Performance analysis: A weapon against doping?  //  ... and some striking patterns

09 Aug 2009 Posted by

Those who followed our coverage of the Tour de France will recall Tour 2009: Contador climb, which was ignited when a French scientist, Antoine Vayer, estimated Alberto Contador’s power output to be around 445W, and then projected that Contador would have to have a VO2max of about 99ml/kg/min in order to achieve that performance. I must just add that given that Contador was about a minute ahead of maybe 8 or 9 riders that day, pretty much all of them would have had to have impossibly high VO2max values, not just him.

This projection is made on the basis that a rider producing a power output X is actually consuming energy Y (depending on efficiency), and we can calculate roughly how much oxygen is required to produce that energy. It requires a few assumptions, of course, but is an important principle, which is what I’d like to pick up on in today’s post(Just as an aside, Frederic Portoleau, a colleague of Vayer’s has since taken the time to compare Vayer’s method of estimating VO2max to the actual, measured data from Nicki Sorensen’s SRM. The result? The actual SRM value was 357W, Vayer’s estimation was 365W, which is only 2.5% higher. So the response by many of dismissing as ludicrous Vayer’s estimations (and hence the implications) seems premature. It was high, and certain other assumptions need to be looked at to confirm the validity of the predicted VO2max, but it seems estimation is not “ridiculous” as was suggested)

Performance analysis in the fight against doping – two categories

This kind of analysis forms part of what is now being proposed as a potential quiver in the bow in the battle against doping. The premise is pretty simple: Physiology sets the limits for performance, and for how performance changes over time. That is, every single performance is underscored by a set of measurable physiological determinants, and so there are two categories of performance analysis that can be used to “flag” suspicious performances:
1. Detecting performances lacking physiological “credibility”
2. Historical analysis to detect the rate of performance change in individuals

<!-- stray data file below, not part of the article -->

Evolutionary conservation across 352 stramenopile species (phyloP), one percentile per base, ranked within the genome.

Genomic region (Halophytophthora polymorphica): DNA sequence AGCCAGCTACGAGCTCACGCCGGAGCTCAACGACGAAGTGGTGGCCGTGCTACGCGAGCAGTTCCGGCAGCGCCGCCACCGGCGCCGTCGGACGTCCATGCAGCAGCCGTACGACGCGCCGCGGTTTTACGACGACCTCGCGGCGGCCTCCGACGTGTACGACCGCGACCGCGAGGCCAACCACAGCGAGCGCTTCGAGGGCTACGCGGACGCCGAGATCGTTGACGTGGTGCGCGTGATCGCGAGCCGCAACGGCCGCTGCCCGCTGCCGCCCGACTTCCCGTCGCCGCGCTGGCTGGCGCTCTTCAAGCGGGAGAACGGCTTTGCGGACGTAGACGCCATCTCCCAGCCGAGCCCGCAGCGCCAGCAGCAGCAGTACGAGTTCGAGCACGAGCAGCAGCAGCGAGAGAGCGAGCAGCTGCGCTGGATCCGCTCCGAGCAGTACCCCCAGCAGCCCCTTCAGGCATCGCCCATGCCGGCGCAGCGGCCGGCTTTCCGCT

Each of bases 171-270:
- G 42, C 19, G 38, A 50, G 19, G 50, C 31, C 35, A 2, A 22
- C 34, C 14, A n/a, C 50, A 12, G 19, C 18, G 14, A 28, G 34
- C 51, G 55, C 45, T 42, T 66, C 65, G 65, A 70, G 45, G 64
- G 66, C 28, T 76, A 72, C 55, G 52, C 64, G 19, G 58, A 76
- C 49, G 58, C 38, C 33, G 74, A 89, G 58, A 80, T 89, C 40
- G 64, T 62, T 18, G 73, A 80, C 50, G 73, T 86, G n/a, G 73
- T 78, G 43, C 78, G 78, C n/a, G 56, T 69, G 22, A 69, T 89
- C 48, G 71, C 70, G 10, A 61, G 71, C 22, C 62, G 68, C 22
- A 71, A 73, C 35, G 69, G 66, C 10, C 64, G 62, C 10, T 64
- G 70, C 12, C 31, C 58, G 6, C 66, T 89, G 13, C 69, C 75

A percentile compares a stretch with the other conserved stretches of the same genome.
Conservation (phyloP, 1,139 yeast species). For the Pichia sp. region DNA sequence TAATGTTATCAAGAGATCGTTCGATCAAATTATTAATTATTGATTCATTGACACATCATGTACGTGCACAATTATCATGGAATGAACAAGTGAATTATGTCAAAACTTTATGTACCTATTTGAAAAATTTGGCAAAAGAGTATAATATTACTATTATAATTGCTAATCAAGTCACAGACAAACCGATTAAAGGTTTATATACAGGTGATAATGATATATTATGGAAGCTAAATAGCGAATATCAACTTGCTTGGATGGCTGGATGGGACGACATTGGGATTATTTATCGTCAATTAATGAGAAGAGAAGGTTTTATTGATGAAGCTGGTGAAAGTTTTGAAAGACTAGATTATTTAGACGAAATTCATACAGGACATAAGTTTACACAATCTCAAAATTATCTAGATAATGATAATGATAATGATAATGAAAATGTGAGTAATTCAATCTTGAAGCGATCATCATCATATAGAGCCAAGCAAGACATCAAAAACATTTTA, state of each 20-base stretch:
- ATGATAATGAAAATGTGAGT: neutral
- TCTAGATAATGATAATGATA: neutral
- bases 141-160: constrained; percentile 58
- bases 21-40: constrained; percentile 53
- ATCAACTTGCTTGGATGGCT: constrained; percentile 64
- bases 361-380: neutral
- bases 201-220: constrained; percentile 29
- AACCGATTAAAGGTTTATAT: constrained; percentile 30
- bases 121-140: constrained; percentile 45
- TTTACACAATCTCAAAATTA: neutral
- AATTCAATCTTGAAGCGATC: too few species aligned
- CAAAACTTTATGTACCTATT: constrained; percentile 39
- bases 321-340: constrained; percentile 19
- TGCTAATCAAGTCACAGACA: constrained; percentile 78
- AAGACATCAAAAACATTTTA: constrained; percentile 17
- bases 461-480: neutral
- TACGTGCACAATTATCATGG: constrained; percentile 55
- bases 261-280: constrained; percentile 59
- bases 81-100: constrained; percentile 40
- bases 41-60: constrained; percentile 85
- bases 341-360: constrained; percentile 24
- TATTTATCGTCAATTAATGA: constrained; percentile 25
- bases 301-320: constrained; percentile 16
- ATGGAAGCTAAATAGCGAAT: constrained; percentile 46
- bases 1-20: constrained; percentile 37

To give you an absurd example of the first category – if you measure my VO2max as 65 ml/kg/min, and my oxygen consumption as 60ml/kg/min while running at a speed of 6 minutes per mile (3:43/km), then there is absolutely zero chance that I can run competitively against world class athletes who race at 3:00/km for a marathon. Why not? My physiology is inferior, and for me to run 3:00/km will push me well above a maximum exercise intensity, and I will be unable to hold that intensity for the required 2 hours.

If I was to achieve this performance, say three months later, it could be flagged as lacking credibility, and you would have to ask how it was possible? The answer is that either:

  1. I have discovered some other way to improve performance beyond what your physiological measurements predicted (that is, doping), or;
  2. Three months of training have seen me improve my ability to the point where my VO2max is now 80ml/kg/min, and I’m using 60ml/kg/min running at 3:10/km. If you put me in the lab again, I’d produce these numbers and you would say my performance is credible, apart from the fact that I’ve achieved such enormous gains in so short a time. This kind of improvement, in such a short time, would be a strong indicator of doping (note that it’s not a guarantee)

Therefore, if we know what physiological “boundaries” exist, we can track performance to discover exactly what the physiological implications are when a performance is achieved. A cyclist averages 6.5 W/kg on a climb lasting 30 minutes – is this physiologically credible? If we know the cyclist’s measured parameters, then we are in a position to judge this more objectively. Being in this position allows more informed decisions around drug testing, targeting of tests to improve the likelihood of catching cheats.

Performance tracking – rates of change